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Seminar on History and Philosophy of Science

Tuesday, May 7, 2019
4:00pm to 5:00pm
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Dabney Hall 110 (Treasure Room)
The Interferon Tournament: Credit Markets and Economies of Honor in the First Age of Biotech
Nicolas Rasmussen, Professor, Programs in History and Environment & Society, School of Humanities and Languages, University of New South Wales,

Abstract: In 1980, as the first gene splicing firms were floated on the US stock market, what the public most wanted from biotech was interferon. This imagined cancer cure was a holy grail not just to patients, but to scientists vying for the honor of cloning it, and for the managers and investors in biotech firms seeking to monetize the science. Drawing on archival and courtroom evidence to look behind the scenes and resolve variations between competing accounts, this talk reconstructs the race to clone interferon in several commercially funded labs, and the extension of this scientific race into legal, regulatory and business domains. The larger aim is to show how in this earliest period of biotech, when the attention of life scientists converged on biological objects offering both intellectual and commercial reward, there emerged a mingled economy of scientific and financial credit which altered both regimes of value in particular ways.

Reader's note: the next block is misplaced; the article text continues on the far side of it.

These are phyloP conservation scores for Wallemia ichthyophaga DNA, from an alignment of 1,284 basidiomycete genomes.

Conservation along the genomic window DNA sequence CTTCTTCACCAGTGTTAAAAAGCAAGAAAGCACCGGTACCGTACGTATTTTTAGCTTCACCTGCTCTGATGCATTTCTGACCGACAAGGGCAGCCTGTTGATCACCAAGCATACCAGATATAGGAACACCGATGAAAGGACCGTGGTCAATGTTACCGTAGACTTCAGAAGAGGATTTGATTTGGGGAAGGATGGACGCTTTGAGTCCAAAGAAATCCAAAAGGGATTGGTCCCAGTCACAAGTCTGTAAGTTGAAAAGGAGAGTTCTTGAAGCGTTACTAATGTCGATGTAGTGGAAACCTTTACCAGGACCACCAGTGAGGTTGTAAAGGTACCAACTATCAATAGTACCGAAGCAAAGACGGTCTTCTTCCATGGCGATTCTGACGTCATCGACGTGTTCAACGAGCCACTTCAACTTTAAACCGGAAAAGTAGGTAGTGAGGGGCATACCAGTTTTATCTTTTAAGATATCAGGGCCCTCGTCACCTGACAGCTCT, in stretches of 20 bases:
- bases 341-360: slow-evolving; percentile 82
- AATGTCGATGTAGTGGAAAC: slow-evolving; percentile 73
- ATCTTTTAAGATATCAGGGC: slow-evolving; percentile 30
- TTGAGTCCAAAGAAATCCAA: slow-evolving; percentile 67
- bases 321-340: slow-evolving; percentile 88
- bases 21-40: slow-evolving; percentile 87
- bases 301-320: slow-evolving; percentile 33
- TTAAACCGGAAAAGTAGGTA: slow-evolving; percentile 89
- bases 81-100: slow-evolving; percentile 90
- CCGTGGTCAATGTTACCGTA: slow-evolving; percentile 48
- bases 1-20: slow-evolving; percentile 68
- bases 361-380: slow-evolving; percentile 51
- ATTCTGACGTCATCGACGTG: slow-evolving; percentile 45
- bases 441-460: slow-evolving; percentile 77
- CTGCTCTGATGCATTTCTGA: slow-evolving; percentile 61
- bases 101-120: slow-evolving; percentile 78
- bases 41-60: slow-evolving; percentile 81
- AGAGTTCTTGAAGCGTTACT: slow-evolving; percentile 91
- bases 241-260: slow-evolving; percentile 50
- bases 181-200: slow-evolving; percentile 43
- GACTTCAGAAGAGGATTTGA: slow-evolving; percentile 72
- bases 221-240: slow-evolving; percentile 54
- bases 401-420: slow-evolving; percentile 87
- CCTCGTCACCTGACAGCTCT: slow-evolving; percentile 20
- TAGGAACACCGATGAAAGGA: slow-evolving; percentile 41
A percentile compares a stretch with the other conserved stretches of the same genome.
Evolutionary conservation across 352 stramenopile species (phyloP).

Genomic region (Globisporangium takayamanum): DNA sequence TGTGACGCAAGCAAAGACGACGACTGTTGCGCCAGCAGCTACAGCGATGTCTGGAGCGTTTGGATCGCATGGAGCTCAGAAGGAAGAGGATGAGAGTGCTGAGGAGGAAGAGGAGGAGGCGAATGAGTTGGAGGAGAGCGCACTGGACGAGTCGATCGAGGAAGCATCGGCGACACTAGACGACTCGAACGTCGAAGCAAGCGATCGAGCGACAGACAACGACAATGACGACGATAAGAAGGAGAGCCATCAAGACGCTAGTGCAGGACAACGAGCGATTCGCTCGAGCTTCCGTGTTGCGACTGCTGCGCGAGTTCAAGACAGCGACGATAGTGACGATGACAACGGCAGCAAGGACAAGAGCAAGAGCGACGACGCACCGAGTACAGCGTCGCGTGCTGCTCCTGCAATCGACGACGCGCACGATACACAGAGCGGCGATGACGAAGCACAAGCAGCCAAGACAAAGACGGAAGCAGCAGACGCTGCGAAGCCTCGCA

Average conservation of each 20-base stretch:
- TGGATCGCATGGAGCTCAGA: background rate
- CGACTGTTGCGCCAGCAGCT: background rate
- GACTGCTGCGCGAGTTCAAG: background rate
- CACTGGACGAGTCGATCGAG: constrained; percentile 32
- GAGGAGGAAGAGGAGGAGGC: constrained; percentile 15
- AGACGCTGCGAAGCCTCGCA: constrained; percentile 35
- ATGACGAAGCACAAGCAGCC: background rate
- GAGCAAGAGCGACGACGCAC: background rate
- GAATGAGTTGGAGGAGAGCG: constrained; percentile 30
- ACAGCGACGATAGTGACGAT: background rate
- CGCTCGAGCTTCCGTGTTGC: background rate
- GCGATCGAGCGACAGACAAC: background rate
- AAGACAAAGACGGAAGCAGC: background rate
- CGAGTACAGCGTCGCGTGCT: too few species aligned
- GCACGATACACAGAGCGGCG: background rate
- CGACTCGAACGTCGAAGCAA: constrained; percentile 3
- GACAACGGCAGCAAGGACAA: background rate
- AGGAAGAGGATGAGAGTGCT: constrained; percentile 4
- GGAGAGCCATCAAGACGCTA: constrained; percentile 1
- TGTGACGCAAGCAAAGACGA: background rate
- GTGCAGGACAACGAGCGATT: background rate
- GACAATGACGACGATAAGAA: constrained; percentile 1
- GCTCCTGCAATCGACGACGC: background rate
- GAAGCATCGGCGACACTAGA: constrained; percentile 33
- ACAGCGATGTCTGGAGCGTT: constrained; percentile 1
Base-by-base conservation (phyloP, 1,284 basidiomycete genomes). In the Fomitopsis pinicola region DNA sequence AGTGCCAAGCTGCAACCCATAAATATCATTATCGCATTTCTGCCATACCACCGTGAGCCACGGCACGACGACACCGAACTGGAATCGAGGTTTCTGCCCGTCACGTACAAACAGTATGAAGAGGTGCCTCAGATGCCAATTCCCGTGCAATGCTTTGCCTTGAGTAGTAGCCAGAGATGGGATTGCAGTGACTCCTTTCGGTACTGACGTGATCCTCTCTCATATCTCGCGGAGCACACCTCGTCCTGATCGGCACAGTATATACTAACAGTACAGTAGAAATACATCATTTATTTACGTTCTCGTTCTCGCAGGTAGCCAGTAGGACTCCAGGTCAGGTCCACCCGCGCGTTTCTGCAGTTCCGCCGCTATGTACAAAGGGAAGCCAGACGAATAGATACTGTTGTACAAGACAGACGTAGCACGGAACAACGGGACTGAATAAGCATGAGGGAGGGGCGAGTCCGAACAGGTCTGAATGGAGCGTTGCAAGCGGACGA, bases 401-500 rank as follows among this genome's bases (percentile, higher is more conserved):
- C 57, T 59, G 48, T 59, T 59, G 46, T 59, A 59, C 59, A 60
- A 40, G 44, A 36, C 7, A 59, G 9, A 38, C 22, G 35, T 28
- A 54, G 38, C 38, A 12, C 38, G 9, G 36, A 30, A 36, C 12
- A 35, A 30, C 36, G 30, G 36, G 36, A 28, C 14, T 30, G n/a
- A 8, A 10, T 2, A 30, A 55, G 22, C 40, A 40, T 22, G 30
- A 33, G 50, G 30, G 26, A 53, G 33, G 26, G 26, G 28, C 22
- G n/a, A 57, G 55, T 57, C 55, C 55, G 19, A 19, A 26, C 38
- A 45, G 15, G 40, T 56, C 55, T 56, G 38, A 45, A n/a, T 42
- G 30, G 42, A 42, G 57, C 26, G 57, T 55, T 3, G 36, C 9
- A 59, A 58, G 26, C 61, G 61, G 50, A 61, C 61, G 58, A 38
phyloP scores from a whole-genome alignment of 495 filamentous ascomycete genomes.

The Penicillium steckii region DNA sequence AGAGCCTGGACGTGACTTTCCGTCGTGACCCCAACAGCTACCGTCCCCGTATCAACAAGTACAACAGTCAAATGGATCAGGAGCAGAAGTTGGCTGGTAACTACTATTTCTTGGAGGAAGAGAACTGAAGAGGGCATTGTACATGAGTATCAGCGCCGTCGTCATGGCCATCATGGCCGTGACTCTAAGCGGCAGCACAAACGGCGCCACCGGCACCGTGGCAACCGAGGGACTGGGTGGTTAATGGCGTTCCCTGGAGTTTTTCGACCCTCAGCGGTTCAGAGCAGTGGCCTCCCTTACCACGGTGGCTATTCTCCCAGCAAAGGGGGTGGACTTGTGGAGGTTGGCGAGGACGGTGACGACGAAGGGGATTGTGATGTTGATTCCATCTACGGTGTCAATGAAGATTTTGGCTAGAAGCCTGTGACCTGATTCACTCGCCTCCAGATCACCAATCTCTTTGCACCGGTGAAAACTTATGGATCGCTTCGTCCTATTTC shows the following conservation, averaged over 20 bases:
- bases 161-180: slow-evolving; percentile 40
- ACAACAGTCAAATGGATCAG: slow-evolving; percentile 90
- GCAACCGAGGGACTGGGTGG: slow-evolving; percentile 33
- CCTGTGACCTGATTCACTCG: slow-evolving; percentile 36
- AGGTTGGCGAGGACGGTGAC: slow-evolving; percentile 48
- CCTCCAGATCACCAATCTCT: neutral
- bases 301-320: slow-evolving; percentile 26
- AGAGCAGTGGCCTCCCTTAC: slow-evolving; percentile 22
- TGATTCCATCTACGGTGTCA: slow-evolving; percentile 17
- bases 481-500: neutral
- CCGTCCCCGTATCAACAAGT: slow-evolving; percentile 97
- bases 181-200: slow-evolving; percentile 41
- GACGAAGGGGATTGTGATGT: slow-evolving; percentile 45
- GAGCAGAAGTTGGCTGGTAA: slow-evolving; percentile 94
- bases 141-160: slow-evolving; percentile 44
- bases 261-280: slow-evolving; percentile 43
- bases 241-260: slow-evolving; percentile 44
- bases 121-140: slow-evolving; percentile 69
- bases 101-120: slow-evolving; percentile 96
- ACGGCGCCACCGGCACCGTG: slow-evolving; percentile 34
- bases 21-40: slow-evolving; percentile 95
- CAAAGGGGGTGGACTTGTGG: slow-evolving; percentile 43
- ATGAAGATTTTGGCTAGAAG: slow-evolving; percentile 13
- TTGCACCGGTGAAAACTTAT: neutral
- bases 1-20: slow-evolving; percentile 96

For more information, please contact Fran Tise by phone at 626-395-3609 or by email at [email protected].